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Brownsville Rapper Steph G Steps into the Spotlight During 'Prime Time' for Women in Rap

The Brooklyn rapper of Dominican heritage is repping New York with her Drill-influenced sound, in addition to using her platform to spread pediatric cancer awareness with St. Jude.
A still from Steph G's viral song, "Chopped Cheese." Photo:

She hasn’t been rapping for long, but Brownsville's Steph G is already making waves with her catchy, New York-focused sound.

The Dominican American artist already has a viral hit under her belt called "Chopped Cheese" and a strong vision for herself as an artist.

Just a year and a half ago, becoming a rapper was not on Steph’s mind. At the time, she was running an event-planning business.

“I enjoyed what I did, but it wasn't really my passion. And I just looked at myself and I was like, you know what, this is not it," Steph said of her previous job.

Steph first stepped into the studio when her brother, who also makes music, invited her to drop a verse on a song. Steph agreed and fell in love with the craft. Since then, she has gained a strong following of nearly 300,000 on Instagram, where she regularly posts freestyles.

The artist released her debut mixtape “Like a G'' in October 2022. The record moves between drill rap, dance songs and songs about heartbreak.

“Everyone tries to box me in that [drill] category,” Steph said. "I do drill, but that’s not all I do. I'm influenced by it, because it's New York City culture. But I definitely am not just a drill rapper."

Drill is a sub-genre of hip-hop that originated in Chicago and is known for its emphasis on percussion and quick, witty lyrics.

In addition to her inspirations like Lil’ Kim, Nicki Minaj and Cardi B, Steph also said she is influenced by Missy Elliott and Michael Jackson in particular.

“The reason why they both influenced me is because of their creativity. With my videos, I try to get creative,” Steph told BK Reader. “I really pay attention to the details.”

Steph’s rise comes at a time when female rap has taken over the hip-hop landscape. Once relegated to playing second fiddle to more popular male rappers, female rappers have exploded in popularity over the past several years. 

“I feel like we're in our prime time,” Steph said of women in the rapping scene. “Me seeing other girls 'make it' gives me hope that could be me one day.”

The success of “Chopped Cheese,” the rapper’s biggest song so far, shocked Steph. The track was originally released as a freestyle on her Instagram, with no promotional push.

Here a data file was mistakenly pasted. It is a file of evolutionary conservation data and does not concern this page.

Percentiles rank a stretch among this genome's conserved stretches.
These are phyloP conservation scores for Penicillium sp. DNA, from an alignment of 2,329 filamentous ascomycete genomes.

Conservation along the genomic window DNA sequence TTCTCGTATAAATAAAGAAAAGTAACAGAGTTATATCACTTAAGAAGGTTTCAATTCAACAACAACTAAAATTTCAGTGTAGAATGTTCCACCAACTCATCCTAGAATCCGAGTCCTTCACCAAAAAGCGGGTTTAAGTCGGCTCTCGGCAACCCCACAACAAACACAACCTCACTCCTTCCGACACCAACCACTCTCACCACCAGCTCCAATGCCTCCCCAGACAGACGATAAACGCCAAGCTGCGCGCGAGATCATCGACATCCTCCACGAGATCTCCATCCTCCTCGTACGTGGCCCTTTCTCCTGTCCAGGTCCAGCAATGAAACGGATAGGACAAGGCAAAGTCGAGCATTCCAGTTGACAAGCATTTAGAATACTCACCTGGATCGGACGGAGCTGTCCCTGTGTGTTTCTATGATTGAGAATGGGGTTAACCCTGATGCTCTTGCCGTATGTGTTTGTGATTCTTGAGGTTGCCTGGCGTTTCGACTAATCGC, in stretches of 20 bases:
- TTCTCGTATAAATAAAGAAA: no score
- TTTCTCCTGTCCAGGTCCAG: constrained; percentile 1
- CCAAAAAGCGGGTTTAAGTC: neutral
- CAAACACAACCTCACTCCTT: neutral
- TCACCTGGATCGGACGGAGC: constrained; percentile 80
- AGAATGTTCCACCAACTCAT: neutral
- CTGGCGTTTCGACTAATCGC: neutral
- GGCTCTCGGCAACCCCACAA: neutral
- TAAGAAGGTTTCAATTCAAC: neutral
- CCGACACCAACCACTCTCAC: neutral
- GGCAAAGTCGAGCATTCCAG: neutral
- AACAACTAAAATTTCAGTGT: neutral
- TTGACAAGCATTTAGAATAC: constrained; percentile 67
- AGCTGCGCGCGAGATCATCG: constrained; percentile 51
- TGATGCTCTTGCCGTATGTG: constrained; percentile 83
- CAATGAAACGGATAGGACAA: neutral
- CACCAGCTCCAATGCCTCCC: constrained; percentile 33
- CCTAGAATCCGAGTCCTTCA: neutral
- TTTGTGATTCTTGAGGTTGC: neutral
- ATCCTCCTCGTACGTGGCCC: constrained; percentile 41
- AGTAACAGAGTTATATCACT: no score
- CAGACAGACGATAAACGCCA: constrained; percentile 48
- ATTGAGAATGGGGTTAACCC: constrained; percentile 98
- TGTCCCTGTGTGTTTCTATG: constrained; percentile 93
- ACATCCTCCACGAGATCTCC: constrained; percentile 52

“I just dropped it one day and said, 'Here you go, I have this song called “Chopped Cheese,' I hope you mess with it,” And it went crazy. There were people from all over that I didn't even know supporting the song and telling me it's fire.”

“Chopped Cheese” features a classic New York drill sound, interspersed with elements of Latin music. Steph flows in and out of Spanish throughout the track, and its accompanying visual proudly shows off the Dominican flag. Steph said part of what set the song apart is its mixture of Spanish lyrics with drill, something she hopes to do more of.

“I wanted it to be relatable to New York and relatable to my heritage,” Steph said. Today, “Chopped Cheese" has garnered over 100,000 views on YouTube and over 500,000 total streams.

But, Steph understands that these days, having a hit song is not all there is to it —today’s music stars are also expected to be relatable and socially aware.

Steph G. Photo: Provided/Steph G.

“I just want to be viewed as a relatable person, a thoughtful person, someone that moves with grace and someone that's very determined," Steph said.

Earlier in March, Steph became a St. Jude Children's Research Hospital ambassador, lending her platform to spread awareness about the hospital for children affected by cancer.

“This is what I usually do with my time when I'm not in the studio when I'm not recording,” Steph said. “I always try to find ways to help my community. I feel like it's not just about music, but also being proactive in the community.”

Despite the buzz around her, signing with a major record label is not at the top of Steph’s list. She plans to continue promoting her EP this year and drop a few more singles.

“Labels definitely reach out, but we're just waiting for the perfect time and the perfect situation. We're not rushing it.” Steph said. She has performed at classic NYC venues and a handful of music festivals. But, she is taking a step back from performing live at the moment to refine her skills and improve her stage presence.

“One of my main goals is to really put myself out there and for a wider audience to know who the real Steph G is, not just the music stuff, but everything about me.”

Christopher Edwards

About the Author: Christopher Edwards

Christopher Edwards is a native Brooklynite and current student at Baruch College, majoring in Journalism and Creative Writing.
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